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Thread: Coach travel in JE and other 19th century literature

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    Registered User kev67's Avatar
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    Coach travel in JE and other 19th century literature

    Jane Eyre has at least cast light on something I have been wondering about for a while: what was it like to travel about England by horse-drawn travel? I imagined it would be very tedious and take a long time. Jane Eyre confirms that it was, although I never got that impression from other 19th century literature.

    In Pride & Prejudice, Lizzie Bennet, Darcy and others travel fairly long distances, but never seem to complain about it.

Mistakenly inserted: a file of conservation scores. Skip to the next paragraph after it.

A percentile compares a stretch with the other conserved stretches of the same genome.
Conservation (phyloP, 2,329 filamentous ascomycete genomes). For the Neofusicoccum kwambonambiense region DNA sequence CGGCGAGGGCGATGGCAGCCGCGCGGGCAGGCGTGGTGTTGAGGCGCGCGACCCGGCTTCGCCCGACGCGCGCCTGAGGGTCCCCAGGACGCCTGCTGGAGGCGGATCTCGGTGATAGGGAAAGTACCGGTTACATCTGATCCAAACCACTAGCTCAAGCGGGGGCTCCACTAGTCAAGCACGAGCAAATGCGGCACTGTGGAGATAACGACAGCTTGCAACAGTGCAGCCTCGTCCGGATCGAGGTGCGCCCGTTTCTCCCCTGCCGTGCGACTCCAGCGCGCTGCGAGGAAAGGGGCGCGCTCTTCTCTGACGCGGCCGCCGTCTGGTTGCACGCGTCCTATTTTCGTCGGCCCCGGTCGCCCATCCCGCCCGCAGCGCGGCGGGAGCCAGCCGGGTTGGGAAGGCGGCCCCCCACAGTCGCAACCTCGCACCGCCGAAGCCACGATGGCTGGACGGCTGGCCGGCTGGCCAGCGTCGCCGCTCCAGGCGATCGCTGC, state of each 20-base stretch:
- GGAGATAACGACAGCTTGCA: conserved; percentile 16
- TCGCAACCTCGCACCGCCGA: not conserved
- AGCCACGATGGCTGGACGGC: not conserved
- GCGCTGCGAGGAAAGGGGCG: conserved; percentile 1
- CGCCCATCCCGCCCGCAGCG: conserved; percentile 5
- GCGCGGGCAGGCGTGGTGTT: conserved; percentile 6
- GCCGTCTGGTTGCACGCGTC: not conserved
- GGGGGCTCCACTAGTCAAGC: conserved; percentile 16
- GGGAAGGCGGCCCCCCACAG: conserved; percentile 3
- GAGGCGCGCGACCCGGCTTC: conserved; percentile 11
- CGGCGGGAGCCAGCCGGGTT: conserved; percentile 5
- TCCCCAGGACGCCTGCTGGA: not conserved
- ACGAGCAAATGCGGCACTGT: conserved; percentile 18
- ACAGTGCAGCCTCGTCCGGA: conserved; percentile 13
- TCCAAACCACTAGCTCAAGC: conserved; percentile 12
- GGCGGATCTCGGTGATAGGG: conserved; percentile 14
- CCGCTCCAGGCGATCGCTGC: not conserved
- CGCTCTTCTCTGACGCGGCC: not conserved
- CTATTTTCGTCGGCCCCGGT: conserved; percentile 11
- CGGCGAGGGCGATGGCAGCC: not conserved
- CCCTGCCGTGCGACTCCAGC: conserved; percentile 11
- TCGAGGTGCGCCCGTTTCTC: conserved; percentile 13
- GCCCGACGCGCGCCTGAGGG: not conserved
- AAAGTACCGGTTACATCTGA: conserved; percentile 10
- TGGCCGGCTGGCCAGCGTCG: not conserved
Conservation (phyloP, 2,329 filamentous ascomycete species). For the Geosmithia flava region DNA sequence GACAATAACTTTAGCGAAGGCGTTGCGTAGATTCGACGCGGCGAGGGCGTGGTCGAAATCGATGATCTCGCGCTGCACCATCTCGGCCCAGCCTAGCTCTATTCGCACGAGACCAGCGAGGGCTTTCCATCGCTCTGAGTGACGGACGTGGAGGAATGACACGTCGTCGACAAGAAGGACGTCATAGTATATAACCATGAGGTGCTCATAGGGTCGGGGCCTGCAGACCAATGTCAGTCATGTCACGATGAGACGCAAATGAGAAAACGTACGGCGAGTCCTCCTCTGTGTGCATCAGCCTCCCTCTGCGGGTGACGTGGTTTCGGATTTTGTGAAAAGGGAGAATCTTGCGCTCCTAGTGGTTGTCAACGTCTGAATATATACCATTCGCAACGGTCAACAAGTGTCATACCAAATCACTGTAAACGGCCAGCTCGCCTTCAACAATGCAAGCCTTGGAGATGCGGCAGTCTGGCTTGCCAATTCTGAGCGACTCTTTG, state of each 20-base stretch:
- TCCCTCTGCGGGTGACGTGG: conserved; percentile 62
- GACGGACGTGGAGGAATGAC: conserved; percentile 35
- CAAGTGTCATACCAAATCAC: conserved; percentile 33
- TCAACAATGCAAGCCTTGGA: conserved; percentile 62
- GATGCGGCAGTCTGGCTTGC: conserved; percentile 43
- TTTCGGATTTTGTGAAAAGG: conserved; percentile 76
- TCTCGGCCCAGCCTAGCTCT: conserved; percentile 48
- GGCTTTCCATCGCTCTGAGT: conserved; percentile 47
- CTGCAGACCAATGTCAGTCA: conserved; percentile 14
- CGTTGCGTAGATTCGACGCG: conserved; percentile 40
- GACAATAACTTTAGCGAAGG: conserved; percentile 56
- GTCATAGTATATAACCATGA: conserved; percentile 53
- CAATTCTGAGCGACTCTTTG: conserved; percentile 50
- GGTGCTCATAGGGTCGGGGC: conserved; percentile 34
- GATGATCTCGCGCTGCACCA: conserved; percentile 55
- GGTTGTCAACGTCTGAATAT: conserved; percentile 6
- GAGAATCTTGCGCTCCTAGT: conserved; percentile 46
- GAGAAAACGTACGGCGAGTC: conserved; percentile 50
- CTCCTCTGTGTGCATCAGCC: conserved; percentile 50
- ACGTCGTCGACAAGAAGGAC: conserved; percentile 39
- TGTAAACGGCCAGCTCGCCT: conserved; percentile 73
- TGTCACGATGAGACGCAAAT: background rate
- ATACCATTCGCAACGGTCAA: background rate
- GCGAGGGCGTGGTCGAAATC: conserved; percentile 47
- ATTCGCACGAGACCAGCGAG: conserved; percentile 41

In Tom Brown's School Days, I think it takes the boys a day or so to travel to Rugby. I cannot remember where they started from, but I remember being surprised it did not take longer.

    In Great Expectations, Pip seemed to be constantly going up and down from Rochester to Kent, although that's only about twenty odd miles, which he walked once. I did wonder after reading the original ending of Great Expectations, that Estella may as well live in America as Shropshire, as it was just too far to get down to London very often.

    The Patrick O'Brien Aubrey/Maturin series were written in the 20th century but set in the early 19th century. Their coach journeys were generally from Portsmouth to London and back, which is less than a hundred miles. The journeys always seemed to take a matter of hours. They never complained about them, but then I suppose they would be used to ship journeys taking months.